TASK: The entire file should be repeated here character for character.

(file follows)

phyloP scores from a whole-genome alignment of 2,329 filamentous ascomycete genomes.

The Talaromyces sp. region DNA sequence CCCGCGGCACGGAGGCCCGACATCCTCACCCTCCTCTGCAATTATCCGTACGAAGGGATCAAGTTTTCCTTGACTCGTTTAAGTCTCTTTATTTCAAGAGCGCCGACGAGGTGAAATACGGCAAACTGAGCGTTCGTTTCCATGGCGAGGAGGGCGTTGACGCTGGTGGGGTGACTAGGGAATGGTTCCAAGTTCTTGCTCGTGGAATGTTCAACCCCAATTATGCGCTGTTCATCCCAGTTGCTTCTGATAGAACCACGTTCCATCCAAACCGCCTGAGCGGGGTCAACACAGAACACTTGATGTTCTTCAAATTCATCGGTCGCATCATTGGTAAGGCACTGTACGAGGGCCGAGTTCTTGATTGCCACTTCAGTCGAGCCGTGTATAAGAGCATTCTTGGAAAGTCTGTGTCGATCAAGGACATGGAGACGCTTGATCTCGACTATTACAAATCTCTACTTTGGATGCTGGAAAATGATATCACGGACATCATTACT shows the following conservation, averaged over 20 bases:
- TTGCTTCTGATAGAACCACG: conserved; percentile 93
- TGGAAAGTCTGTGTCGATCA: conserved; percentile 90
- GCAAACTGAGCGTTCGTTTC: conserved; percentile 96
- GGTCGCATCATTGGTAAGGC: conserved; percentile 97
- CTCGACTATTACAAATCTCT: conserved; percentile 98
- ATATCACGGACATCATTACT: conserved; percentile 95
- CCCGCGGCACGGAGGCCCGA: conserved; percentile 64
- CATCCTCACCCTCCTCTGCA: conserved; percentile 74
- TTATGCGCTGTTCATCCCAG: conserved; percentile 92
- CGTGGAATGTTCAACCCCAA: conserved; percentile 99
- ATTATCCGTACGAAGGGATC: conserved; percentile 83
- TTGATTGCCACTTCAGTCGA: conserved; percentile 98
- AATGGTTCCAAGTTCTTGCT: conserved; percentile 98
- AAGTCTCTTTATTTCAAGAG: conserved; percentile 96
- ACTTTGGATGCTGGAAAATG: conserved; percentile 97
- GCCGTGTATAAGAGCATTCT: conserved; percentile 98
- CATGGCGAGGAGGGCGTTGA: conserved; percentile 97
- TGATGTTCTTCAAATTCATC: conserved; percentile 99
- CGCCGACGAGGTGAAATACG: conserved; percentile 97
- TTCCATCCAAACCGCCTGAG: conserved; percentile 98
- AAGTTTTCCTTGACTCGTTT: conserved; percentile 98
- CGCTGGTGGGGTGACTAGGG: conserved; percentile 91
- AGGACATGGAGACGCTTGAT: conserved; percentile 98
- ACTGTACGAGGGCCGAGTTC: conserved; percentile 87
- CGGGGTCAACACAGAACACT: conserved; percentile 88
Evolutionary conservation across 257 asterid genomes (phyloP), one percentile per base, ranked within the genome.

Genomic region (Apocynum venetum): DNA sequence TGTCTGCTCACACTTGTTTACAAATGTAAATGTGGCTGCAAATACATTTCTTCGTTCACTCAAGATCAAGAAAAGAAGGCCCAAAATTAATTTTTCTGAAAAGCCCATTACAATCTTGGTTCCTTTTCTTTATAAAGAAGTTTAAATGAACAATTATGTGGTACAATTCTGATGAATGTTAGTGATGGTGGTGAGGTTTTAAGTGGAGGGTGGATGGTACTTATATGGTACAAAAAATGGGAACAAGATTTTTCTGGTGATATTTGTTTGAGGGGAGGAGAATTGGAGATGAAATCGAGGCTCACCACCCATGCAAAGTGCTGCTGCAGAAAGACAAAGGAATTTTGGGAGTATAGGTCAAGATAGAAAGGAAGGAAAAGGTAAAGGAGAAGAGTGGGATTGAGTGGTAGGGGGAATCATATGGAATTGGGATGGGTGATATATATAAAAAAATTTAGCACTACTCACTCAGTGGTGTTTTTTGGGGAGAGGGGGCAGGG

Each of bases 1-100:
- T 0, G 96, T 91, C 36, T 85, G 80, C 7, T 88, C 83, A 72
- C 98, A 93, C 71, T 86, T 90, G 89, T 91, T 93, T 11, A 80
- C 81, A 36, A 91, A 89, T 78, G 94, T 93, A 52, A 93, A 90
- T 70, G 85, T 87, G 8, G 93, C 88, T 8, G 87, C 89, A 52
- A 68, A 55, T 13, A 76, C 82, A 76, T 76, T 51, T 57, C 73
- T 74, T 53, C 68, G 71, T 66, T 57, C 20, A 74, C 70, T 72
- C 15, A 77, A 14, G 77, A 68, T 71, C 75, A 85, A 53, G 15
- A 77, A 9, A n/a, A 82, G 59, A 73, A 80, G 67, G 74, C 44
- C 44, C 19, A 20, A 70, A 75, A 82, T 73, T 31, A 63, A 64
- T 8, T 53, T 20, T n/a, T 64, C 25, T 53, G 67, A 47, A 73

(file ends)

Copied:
phyloP scores from a whole-genome alignment of 2,329 filamentous ascomycete genomes.

The Talaromyces sp. region DNA sequence CCCGCGGCACGGAGGCCCGACATCCTCACCCTCCTCTGCAATTATCCGTACGAAGGGATCAAGTTTTCCTTGACTCGTTTAAGTCTCTTTATTTCAAGAGCGCCGACGAGGTGAAATACGGCAAACTGAGCGTTCGTTTCCATGGCGAGGAGGGCGTTGACGCTGGTGGGGTGACTAGGGAATGGTTCCAAGTTCTTGCTCGTGGAATGTTCAACCCCAATTATGCGCTGTTCATCCCAGTTGCTTCTGATAGAACCACGTTCCATCCAAACCGCCTGAGCGGGGTCAACACAGAACACTTGATGTTCTTCAAATTCATCGGTCGCATCATTGGTAAGGCACTGTACGAGGGCCGAGTTCTTGATTGCCACTTCAGTCGAGCCGTGTATAAGAGCATTCTTGGAAAGTCTGTGTCGATCAAGGACATGGAGACGCTTGATCTCGACTATTACAAATCTCTACTTTGGATGCTGGAAAATGATATCACGGACATCATTACT shows the following conservation, averaged over 20 bases:
- TTGCTTCTGATAGAACCACG: conserved; percentile 93
- TGGAAAGTCTGTGTCGATCA: conserved; percentile 90
- GCAAACTGAGCGTTCGTTTC: conserved; percentile 96
- GGTCGCATCATTGGTAAGGC: conserved; percentile 97
- CTCGACTATTACAAATCTCT: conserved; percentile 98
- ATATCACGGACATCATTACT: conserved; percentile 95
- CCCGCGGCACGGAGGCCCGA: conserved; percentile 64
- CATCCTCACCCTCCTCTGCA: conserved; percentile 74
- TTATGCGCTGTTCATCCCAG: conserved; percentile 92
- CGTGGAATGTTCAACCCCAA: conserved; percentile 99
- ATTATCCGTACGAAGGGATC: conserved; percentile 83
- TTGATTGCCACTTCAGTCGA: conserved; percentile 98
- AATGGTTCCAAGTTCTTGCT: conserved; percentile 98
- AAGTCTCTTTATTTCAAGAG: conserved; percentile 96
- ACTTTGGATGCTGGAAAATG: conserved; percentile 97
- GCCGTGTATAAGAGCATTCT: conserved; percentile 98
- CATGGCGAGGAGGGCGTTGA: conserved; percentile 97
- TGATGTTCTTCAAATTCATC: conserved; percentile 99
- CGCCGACGAGGTGAAATACG: conserved; percentile 97
- TTCCATCCAAACCGCCTGAG: conserved; percentile 98
- AAGTTTTCCTTGACTCGTTT: conserved; percentile 98
- CGCTGGTGGGGTGACTAGGG: conserved; percentile 91
- AGGACATGGAGACGCTTGAT: conserved; percentile 98
- ACTGTACGAGGGCCGAGTTC: conserved; percentile 87
- CGGGGTCAACACAGAACACT: conserved; percentile 88
Evolutionary conservation across 257 asterid genomes (phyloP), one percentile per base, ranked within the genome.

Genomic region (Apocynum venetum): DNA sequence TGTCTGCTCACACTTGTTTACAAATGTAAATGTGGCTGCAAATACATTTCTTCGTTCACTCAAGATCAAGAAAAGAAGGCCCAAAATTAATTTTTCTGAAAAGCCCATTACAATCTTGGTTCCTTTTCTTTATAAAGAAGTTTAAATGAACAATTATGTGGTACAATTCTGATGAATGTTAGTGATGGTGGTGAGGTTTTAAGTGGAGGGTGGATGGTACTTATATGGTACAAAAAATGGGAACAAGATTTTTCTGGTGATATTTGTTTGAGGGGAGGAGAATTGGAGATGAAATCGAGGCTCACCACCCATGCAAAGTGCTGCTGCAGAAAGACAAAGGAATTTTGGGAGTATAGGTCAAGATAGAAAGGAAGGAAAAGGTAAAGGAGAAGAGTGGGATTGAGTGGTAGGGGGAATCATATGGAATTGGGATGGGTGATATATATAAAAAAATTTAGCACTACTCACTCAGTGGTGTTTTTTGGGGAGAGGGGGCAGGG

Each of bases 1-100:
- T 0, G 96, T 91, C 36, T 85, G 80, C 7, T 88, C 83, A 72
- C 98, A 93, C 71, T 86, T 90, G 89, T 91, T 93, T 11, A 80
- C 81, A 36, A 91, A 89, T 78, G 94, T 93, A 52, A 93, A 90
- T 70, G 85, T 87, G 8, G 93, C 88, T 8, G 87, C 89, A 52
- A 68, A 55, T 13, A 76, C 82, A 76, T 76, T 51, T 57, C 73
- T 74, T 53, C 68, G 71, T 66, T 57, C 20, A 74, C 70, T 72
- C 15, A 77, A 14, G 77, A 68, T 71, C 75, A 85, A 53, G 15
- A 77, A 9, A n/a, A 82, G 59, A 73, A 80, G 67, G 74, C 44
- C 44, C 19, A 20, A 70, A 75, A 82, T 73, T 31, A 63, A 64
- T 8, T 53, T 20, T n/a, T 64, C 25, T 53, G 67, A 47, A 73